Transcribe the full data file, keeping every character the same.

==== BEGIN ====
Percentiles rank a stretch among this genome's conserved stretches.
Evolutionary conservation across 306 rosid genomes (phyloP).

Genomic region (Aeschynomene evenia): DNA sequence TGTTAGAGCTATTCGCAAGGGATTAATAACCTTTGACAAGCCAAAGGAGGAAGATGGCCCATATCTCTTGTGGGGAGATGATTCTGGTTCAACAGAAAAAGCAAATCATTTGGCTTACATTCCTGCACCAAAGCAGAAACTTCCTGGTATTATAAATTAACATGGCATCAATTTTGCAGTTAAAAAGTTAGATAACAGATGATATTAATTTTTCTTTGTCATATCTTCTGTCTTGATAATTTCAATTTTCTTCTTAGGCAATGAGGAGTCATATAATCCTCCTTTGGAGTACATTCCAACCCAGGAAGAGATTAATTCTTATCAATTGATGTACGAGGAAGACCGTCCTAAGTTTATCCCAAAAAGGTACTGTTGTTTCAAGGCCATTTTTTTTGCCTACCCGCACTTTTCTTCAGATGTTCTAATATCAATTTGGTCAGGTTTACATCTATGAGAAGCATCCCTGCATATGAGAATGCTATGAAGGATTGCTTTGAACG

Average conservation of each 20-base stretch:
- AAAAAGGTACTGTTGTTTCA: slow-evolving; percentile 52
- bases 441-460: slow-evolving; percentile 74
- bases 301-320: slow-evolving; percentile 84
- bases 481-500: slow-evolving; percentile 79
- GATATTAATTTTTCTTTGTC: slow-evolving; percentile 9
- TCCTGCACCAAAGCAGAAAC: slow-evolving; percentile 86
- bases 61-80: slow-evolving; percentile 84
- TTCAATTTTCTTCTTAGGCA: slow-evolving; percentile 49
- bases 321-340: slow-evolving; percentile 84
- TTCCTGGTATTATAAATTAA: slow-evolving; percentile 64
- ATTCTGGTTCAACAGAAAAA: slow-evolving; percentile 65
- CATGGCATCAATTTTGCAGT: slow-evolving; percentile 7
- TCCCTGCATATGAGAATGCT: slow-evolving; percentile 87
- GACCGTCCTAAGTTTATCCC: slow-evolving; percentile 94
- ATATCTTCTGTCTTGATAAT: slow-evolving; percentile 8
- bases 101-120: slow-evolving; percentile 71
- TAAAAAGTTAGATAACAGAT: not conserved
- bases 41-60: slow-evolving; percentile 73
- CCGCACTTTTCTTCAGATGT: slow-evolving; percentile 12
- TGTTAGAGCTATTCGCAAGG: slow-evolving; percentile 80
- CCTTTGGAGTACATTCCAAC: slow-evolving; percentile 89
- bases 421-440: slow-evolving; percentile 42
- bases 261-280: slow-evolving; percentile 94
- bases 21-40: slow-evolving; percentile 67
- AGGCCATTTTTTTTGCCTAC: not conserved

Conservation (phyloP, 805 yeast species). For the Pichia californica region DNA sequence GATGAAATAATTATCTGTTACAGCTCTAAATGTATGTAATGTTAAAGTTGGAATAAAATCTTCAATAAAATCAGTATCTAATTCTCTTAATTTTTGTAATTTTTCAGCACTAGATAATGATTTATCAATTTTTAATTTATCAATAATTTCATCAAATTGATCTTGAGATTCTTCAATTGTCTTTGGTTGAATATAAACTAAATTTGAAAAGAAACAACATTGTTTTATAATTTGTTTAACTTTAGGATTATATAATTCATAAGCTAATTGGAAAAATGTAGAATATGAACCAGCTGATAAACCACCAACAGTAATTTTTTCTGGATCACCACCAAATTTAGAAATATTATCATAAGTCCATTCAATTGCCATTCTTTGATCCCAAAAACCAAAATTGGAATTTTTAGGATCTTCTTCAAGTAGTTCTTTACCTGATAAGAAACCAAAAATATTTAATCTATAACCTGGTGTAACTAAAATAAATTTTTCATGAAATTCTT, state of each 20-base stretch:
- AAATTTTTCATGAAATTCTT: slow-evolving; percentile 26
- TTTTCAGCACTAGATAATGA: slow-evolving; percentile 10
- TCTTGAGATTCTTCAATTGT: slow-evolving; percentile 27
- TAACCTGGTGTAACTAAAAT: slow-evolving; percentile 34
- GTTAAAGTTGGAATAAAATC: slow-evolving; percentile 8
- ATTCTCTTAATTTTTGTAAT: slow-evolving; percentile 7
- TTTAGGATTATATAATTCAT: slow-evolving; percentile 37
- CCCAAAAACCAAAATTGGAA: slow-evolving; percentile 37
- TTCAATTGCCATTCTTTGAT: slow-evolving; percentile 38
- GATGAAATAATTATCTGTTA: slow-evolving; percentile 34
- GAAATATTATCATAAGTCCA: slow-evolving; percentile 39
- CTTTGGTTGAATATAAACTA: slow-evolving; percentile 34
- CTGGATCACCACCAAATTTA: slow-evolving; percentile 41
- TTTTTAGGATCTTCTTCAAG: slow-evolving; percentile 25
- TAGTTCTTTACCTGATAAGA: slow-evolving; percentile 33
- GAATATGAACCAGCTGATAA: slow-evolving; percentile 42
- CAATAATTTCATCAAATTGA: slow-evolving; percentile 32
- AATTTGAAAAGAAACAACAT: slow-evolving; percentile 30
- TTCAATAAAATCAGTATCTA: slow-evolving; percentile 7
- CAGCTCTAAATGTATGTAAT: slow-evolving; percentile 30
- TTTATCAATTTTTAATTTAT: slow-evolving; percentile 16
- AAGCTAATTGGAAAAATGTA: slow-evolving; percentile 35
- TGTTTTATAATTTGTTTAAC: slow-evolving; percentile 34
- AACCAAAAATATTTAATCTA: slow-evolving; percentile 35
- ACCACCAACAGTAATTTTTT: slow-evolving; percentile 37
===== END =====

Percentiles rank a stretch among this genome's conserved stretches.
Evolutionary conservation across 306 rosid genomes (phyloP).

Genomic region (Aeschynomene evenia): DNA sequence TGTTAGAGCTATTCGCAAGGGATTAATAACCTTTGACAAGCCAAAGGAGGAAGATGGCCCATATCTCTTGTGGGGAGATGATTCTGGTTCAACAGAAAAAGCAAATCATTTGGCTTACATTCCTGCACCAAAGCAGAAACTTCCTGGTATTATAAATTAACATGGCATCAATTTTGCAGTTAAAAAGTTAGATAACAGATGATATTAATTTTTCTTTGTCATATCTTCTGTCTTGATAATTTCAATTTTCTTCTTAGGCAATGAGGAGTCATATAATCCTCCTTTGGAGTACATTCCAACCCAGGAAGAGATTAATTCTTATCAATTGATGTACGAGGAAGACCGTCCTAAGTTTATCCCAAAAAGGTACTGTTGTTTCAAGGCCATTTTTTTTGCCTACCCGCACTTTTCTTCAGATGTTCTAATATCAATTTGGTCAGGTTTACATCTATGAGAAGCATCCCTGCATATGAGAATGCTATGAAGGATTGCTTTGAACG

Average conservation of each 20-base stretch:
- AAAAAGGTACTGTTGTTTCA: slow-evolving; percentile 52
- bases 441-460: slow-evolving; percentile 74
- bases 301-320: slow-evolving; percentile 84
- bases 481-500: slow-evolving; percentile 79
- GATATTAATTTTTCTTTGTC: slow-evolving; percentile 9
- TCCTGCACCAAAGCAGAAAC: slow-evolving; percentile 86
- bases 61-80: slow-evolving; percentile 84
- TTCAATTTTCTTCTTAGGCA: slow-evolving; percentile 49
- bases 321-340: slow-evolving; percentile 84
- TTCCTGGTATTATAAATTAA: slow-evolving; percentile 64
- ATTCTGGTTCAACAGAAAAA: slow-evolving; percentile 65
- CATGGCATCAATTTTGCAGT: slow-evolving; percentile 7
- TCCCTGCATATGAGAATGCT: slow-evolving; percentile 87
- GACCGTCCTAAGTTTATCCC: slow-evolving; percentile 94
- ATATCTTCTGTCTTGATAAT: slow-evolving; percentile 8
- bases 101-120: slow-evolving; percentile 71
- TAAAAAGTTAGATAACAGAT: not conserved
- bases 41-60: slow-evolving; percentile 73
- CCGCACTTTTCTTCAGATGT: slow-evolving; percentile 12
- TGTTAGAGCTATTCGCAAGG: slow-evolving; percentile 80
- CCTTTGGAGTACATTCCAAC: slow-evolving; percentile 89
- bases 421-440: slow-evolving; percentile 42
- bases 261-280: slow-evolving; percentile 94
- bases 21-40: slow-evolving; percentile 67
- AGGCCATTTTTTTTGCCTAC: not conserved

Conservation (phyloP, 805 yeast species). For the Pichia californica region DNA sequence GATGAAATAATTATCTGTTACAGCTCTAAATGTATGTAATGTTAAAGTTGGAATAAAATCTTCAATAAAATCAGTATCTAATTCTCTTAATTTTTGTAATTTTTCAGCACTAGATAATGATTTATCAATTTTTAATTTATCAATAATTTCATCAAATTGATCTTGAGATTCTTCAATTGTCTTTGGTTGAATATAAACTAAATTTGAAAAGAAACAACATTGTTTTATAATTTGTTTAACTTTAGGATTATATAATTCATAAGCTAATTGGAAAAATGTAGAATATGAACCAGCTGATAAACCACCAACAGTAATTTTTTCTGGATCACCACCAAATTTAGAAATATTATCATAAGTCCATTCAATTGCCATTCTTTGATCCCAAAAACCAAAATTGGAATTTTTAGGATCTTCTTCAAGTAGTTCTTTACCTGATAAGAAACCAAAAATATTTAATCTATAACCTGGTGTAACTAAAATAAATTTTTCATGAAATTCTT, state of each 20-base stretch:
- AAATTTTTCATGAAATTCTT: slow-evolving; percentile 26
- TTTTCAGCACTAGATAATGA: slow-evolving; percentile 10
- TCTTGAGATTCTTCAATTGT: slow-evolving; percentile 27
- TAACCTGGTGTAACTAAAAT: slow-evolving; percentile 34
- GTTAAAGTTGGAATAAAATC: slow-evolving; percentile 8
- ATTCTCTTAATTTTTGTAAT: slow-evolving; percentile 7
- TTTAGGATTATATAATTCAT: slow-evolving; percentile 37
- CCCAAAAACCAAAATTGGAA: slow-evolving; percentile 37
- TTCAATTGCCATTCTTTGAT: slow-evolving; percentile 38
- GATGAAATAATTATCTGTTA: slow-evolving; percentile 34
- GAAATATTATCATAAGTCCA: slow-evolving; percentile 39
- CTTTGGTTGAATATAAACTA: slow-evolving; percentile 34
- CTGGATCACCACCAAATTTA: slow-evolving; percentile 41
- TTTTTAGGATCTTCTTCAAG: slow-evolving; percentile 25
- TAGTTCTTTACCTGATAAGA: slow-evolving; percentile 33
- GAATATGAACCAGCTGATAA: slow-evolving; percentile 42
- CAATAATTTCATCAAATTGA: slow-evolving; percentile 32
- AATTTGAAAAGAAACAACAT: slow-evolving; percentile 30
- TTCAATAAAATCAGTATCTA: slow-evolving; percentile 7
- CAGCTCTAAATGTATGTAAT: slow-evolving; percentile 30
- TTTATCAATTTTTAATTTAT: slow-evolving; percentile 16
- AAGCTAATTGGAAAAATGTA: slow-evolving; percentile 35
- TGTTTTATAATTTGTTTAAC: slow-evolving; percentile 34
- AACCAAAAATATTTAATCTA: slow-evolving; percentile 35
- ACCACCAACAGTAATTTTTT: slow-evolving; percentile 37